I try to explain to my dad what a production designer is — he doesn’t get it. Maybe it’s because I am not always sure myself how we do what we do. Each week, my talented group of artisans and I turn Santa Fe, New Mexico, into Absaroka, Wyoming, creating the world for the story to evolve in.
I am the guy in charge of creating the “look” of a show. I design the sets, help pick the locations, and work with the director to turn the words on the page into reality, or at least our version of reality. Right now, I am wishing that the writers didn’t write a blizzard into our little version of reality.
As the designer of successful shows like Longmire and Justified, I am the go-to guy for the modern-day cowboy look. I have become a connoisseur of hollers, log cabins, and the proper integration of antlers into most any décor. Designing the look of the scenery for these amazing shows really has its basis in transformation. Every day is like an episode of Extreme Home Makeover, as we either build the sets from scratch or modify existing locations to fit our needs.
Sometimes it’s simple tweaks, like changing out all the Southwestern décor in a diner and replacing it with northern Wyoming appropriate details, adding some vintage Formica and classic deco stools to give it the proper sense of place.
Most of the time, if I do my job properly, you will never notice. You will watch the show and assume we went into some existing place and just plopped our cameras down and shot the scene. If we’ve done a really good job, every postcard on the fridge, every soot stain above a potbelly stove, and every pile of dirty clothes will seem as real as the snow I am sinking deeper into.
After climbing down off the mountain, my crew and I head two hours back into town to look at the new location for the hunting lodge. I have a very clear vision of what I want, but the logistics of TV work very seldom allow for perfection. Our hunting cabin has to be within a few miles of the interior set of the gold mine (which is an old turquoise mine) and finding a hunting lodge in this area is not as easy as one might think.
Walking in the front door of the rustic home once owned by some famous actress, I am taken aback by it’s sturdy feel, massive log beams, and, unfortunately, by the bright airiness of it all. It would be great if you lived there, but it’s a terrible setting for the site of a late-night murder.
We set to work turning it into a primitive hunting cabin. We add a paneled wall to block off the sun porch, creating a more enclosed space. Then we outfit it with a variety of hunting trophies to let the audience know the character’s style and hobby. Bright fabrics and houseplants are replaced with rich leather and wood tones to complete the transformation. All this is done in a matter of days, and then we restore it to its previous state, without any blemishes to say we were there.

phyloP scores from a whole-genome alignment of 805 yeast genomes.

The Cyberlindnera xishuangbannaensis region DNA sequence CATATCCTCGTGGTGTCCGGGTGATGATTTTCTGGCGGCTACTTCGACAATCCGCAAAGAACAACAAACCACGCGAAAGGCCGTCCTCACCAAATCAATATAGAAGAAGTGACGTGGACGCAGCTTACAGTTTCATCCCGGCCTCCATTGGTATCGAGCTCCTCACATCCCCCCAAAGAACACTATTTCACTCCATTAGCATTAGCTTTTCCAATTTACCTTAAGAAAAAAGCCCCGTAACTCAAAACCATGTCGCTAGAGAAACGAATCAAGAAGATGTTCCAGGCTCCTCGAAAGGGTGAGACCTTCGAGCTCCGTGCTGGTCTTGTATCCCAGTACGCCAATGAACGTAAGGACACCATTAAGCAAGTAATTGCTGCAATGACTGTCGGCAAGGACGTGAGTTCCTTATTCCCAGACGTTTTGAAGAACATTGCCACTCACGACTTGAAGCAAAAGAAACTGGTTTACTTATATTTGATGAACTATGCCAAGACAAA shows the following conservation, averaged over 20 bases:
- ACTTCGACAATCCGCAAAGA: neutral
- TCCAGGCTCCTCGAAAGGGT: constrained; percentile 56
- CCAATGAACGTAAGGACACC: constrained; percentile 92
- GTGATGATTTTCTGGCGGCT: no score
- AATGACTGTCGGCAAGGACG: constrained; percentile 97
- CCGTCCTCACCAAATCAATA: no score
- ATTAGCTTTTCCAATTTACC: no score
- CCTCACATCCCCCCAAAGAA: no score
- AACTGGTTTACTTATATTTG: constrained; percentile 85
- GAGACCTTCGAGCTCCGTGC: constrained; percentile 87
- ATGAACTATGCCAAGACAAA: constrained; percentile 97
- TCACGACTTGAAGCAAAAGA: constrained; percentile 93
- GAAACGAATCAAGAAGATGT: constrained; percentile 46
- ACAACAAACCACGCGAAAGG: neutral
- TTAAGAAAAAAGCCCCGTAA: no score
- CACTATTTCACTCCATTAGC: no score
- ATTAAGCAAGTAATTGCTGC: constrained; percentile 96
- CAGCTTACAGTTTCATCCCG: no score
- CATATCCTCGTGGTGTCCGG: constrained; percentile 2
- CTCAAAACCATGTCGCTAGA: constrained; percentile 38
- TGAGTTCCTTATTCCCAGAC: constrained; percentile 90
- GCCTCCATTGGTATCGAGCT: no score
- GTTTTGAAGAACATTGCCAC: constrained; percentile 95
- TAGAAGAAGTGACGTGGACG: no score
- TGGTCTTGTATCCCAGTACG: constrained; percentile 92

My phone rings again. I pause to wonder how we ever did business before cell phones and e-mail, and wish for a moment that we could go back to doing it that way. There are issues back at the sound stage and I have to head over to debate how “rotted” is rotted when it comes to old floorboards.
In the new episode, our main character, Walt, is on an epic trek up a mountain chasing down a bad guy. On his way, he has hallucinations about his life that challenge him to keep moving. In one, he walks up to an old abandoned cabin only to find the interior warm and inviting, with his daughter there to comfort him. He passes out and awakes in the same structure, only now it is devoid of warmth and filled with despair.
My despair comes when I find out that due to scheduling we only have an hour between filming to change our cozy cabin into its abandoned twin. To prepare for the switch, we start by laying down plank flooring that has been broken and distressed to look just the right level of rotten. This will be the floor for the abandoned cabin, which we then cover with plywood with just the right patina on it to highlight the inviting cabin. The plywood has just enough detail so that when Walt passes out and face-plants, it will look realistic even in an extreme close-up. The warm drapery fabric that I had seen on the mountain works great to bring a dash of color while not overwhelming the scene. Warm light from several kerosene lamps illuminates an earth-tone quilt and loop rug that blend with the variety of wood tones.
I remind myself that whatever I create, it’s the actors and their faces that truly tell the story. Many of my most amazing sets have been hidden behind the close-up of a beautiful face, and I am good with that.
Ready to implement the transformation from new to old, we hang in the wings waiting for the final “Cut.” As the rest of the crew heads off to lunch, we have only an hour to work our magic. The furniture is moved out and the carpenters pull up the plywood floor, revealing the old planks. Down come the drapes to be replaced with moldy, torn burlap, and I copy some ancient corroded window screens that I had seen on a real 150-year-old cabin. An old dilapidated pot-bellied stove replaces the more modern Franklin stove, and a crumbling pile of springs replaces the warmth of the bed. As the footsteps of the crew start echoing onto the stage, we spread twigs, leaves, and rusted cans on the floor to give it the proper level of desolation. It’s now ready for Walt to live out his hallucination in.
I don’t always get it right. The occasional viga or coyote fence will sneak into a shot here or there, or there might be a misspelling in one of our 200 signs at the Basque festival. But when we get it right, and we are able to transport the audience into the fictitious world of Absaroka County, Wyoming, and make it believable — it’s the best job in the world.
— Dave Blass
From our August/September 2013 issue.